In the unsuspecting town of Shrewsbury, England lies the remnants of a prison that is said to be one of the most haunted places in the United Kingdom. Her Majesty’s Shrewsbury Prison sits upon endless tunnels and corridors of what remains of the former Georgian era prison that once stood in its place.
The original Georgian era prison was built in 1793, though it wouldn’t stick around long, following severe overcrowding and declining conditions for convicts, which eventually led to the prison’s demise. A new prison was built on top of the old prison in 1877 and operated until 2013. Daily public hangings took place for the 220 offenses under what has been dubbed the ‘Bloody Code’, which could see someone sentenced to death for crimes we would consider petty by today’s standards, e.g. stealing livestock. The public executions would draw in large crowds, until in 1902, they were moved inside the privacy of the prison walls. The executed were immediately buried in unmarked graves within the prison grounds, solidifying the legacy of Shrewsbury Prison as one of England’s most haunted.
Ghostly tales of Shrewsbury Prison
Visitors to Shrewsbury Prison report seeing shadow figures amongst the numerous cell blocks, as well as hearing cries from inmates of the past. Some guests have even reported being pushed down the stairs, feeling a strange grip around their necks, described as being similar to that of a hang man’s noose, or hearing loud door slams suggesting that poltergeist activity is also commonplace within the prison.
In Cell 441 of A Wing there was an attempted suicide and many people that visit today report feeling a heavy pressure feeling on their chest. Many other visitors to this part of the prison have reported a shadow man that lurks around the multiple floors of the wing, and I personally was overcome with a strange, ill sensation while exploring this part of the prison.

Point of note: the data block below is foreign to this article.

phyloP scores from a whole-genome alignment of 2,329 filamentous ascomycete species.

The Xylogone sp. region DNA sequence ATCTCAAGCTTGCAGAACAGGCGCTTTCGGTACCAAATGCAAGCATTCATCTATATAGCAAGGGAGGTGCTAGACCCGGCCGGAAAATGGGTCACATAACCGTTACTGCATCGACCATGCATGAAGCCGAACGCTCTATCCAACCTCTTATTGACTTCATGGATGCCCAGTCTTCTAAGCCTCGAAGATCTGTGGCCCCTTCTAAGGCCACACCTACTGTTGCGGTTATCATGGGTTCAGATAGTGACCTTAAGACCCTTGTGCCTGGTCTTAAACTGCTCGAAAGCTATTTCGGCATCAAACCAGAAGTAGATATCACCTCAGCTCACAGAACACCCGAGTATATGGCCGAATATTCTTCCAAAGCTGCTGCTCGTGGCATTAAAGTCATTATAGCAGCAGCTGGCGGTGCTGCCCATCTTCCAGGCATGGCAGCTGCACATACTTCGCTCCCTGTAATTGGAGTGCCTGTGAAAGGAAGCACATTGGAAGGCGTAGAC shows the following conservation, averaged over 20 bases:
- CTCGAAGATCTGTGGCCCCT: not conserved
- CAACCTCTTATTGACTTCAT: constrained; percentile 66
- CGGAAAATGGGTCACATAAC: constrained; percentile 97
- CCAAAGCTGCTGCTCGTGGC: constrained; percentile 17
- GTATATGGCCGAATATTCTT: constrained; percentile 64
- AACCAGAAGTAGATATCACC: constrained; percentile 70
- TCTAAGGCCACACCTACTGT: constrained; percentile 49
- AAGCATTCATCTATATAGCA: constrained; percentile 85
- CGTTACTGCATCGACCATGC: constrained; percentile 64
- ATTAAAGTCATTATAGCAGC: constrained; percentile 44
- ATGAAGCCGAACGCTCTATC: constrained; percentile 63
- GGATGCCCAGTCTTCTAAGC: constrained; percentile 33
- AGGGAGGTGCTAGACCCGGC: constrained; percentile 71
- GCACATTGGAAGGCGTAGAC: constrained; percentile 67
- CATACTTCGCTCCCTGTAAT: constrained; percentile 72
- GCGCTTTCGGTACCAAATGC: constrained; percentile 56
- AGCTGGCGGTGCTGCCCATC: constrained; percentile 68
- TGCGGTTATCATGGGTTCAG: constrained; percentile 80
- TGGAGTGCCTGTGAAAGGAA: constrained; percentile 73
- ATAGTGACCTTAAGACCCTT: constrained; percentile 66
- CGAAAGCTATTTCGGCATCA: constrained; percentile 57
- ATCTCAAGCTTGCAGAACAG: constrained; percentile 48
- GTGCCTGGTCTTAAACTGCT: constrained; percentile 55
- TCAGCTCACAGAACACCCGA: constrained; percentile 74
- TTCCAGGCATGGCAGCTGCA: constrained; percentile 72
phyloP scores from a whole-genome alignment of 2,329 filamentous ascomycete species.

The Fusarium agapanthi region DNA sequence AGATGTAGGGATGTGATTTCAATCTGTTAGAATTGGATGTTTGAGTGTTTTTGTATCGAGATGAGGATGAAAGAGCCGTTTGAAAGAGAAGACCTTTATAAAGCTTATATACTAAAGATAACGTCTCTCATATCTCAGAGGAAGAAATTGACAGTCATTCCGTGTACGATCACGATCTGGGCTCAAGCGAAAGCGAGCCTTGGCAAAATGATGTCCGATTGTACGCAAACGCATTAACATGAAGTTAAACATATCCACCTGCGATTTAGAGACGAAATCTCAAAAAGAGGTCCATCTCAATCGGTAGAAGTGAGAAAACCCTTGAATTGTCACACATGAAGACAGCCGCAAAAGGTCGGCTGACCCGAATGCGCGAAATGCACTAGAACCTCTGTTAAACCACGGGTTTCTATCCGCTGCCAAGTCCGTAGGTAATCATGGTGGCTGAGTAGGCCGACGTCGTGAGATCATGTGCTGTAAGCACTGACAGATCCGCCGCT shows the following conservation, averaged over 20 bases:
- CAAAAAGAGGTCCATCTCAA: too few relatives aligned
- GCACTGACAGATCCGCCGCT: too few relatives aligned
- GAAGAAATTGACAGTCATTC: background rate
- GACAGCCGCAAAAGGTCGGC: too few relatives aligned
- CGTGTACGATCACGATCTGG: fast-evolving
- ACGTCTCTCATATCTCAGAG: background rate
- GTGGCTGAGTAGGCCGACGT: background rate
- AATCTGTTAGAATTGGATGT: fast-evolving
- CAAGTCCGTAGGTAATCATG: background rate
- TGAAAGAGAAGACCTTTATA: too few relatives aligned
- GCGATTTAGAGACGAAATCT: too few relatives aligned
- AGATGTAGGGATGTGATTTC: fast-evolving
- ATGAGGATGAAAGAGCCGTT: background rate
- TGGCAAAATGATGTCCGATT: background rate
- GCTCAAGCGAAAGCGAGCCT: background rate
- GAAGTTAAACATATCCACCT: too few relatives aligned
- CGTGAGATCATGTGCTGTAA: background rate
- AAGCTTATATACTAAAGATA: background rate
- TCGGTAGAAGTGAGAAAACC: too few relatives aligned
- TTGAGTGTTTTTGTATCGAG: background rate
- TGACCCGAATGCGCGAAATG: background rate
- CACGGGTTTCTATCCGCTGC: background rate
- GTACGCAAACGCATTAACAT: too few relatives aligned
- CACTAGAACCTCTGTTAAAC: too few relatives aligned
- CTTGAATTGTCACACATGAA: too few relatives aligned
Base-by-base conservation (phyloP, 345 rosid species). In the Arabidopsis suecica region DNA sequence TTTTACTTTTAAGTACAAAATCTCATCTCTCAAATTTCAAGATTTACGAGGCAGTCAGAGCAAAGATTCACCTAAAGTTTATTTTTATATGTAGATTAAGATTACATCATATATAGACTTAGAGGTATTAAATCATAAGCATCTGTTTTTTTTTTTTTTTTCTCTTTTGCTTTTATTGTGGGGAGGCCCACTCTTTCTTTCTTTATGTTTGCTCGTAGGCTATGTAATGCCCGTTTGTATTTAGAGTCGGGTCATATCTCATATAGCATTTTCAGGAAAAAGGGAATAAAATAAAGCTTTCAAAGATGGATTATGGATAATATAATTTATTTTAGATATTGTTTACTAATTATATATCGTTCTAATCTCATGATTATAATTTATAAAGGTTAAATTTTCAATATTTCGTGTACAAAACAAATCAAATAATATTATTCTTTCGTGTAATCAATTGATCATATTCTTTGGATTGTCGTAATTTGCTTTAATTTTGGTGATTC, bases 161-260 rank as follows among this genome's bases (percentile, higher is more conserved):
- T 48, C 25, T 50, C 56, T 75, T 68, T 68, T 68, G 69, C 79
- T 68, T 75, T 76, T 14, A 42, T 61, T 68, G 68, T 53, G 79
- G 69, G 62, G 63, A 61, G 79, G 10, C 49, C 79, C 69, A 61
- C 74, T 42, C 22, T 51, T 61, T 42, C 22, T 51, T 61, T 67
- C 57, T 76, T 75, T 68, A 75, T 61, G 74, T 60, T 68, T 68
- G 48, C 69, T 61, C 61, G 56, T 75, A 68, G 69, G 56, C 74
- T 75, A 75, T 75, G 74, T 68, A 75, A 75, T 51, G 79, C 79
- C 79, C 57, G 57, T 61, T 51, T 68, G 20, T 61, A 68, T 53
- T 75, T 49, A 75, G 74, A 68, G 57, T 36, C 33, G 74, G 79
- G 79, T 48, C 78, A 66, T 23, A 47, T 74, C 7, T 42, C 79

Another area of interest at the haunted Shrewsbury Prison is C Wing, the oldest wing in the prison. This wing was generally reserved for women and children, which is fitting to the ghost stories associated with this area today. Officers that worked at the prison during its operational days would not work in this area of the prison on their own. A grey lady has been said to be seen coming out of cell three and making her way to the hanging room. Incidentally, while investigating the hanging area during our visit we could hear what we described as a woman giggling throughout the night.
Visiting Shrewsbury Prison
Unfortunately during my visit the underground tunnels that form part of the old Georgian prison were not accessible due to flooding. However, the rest of the prison was able to be explored either as part of a guided or self-guided tour, and is well worth the ticket price.
If you enjoyed reading about the ghost stories of Shrewsbury Prison, you might also be interested in the Oxford Castle and Prison which dates back even further than this one and has a few ghost stories of its own.
Thanks for reading!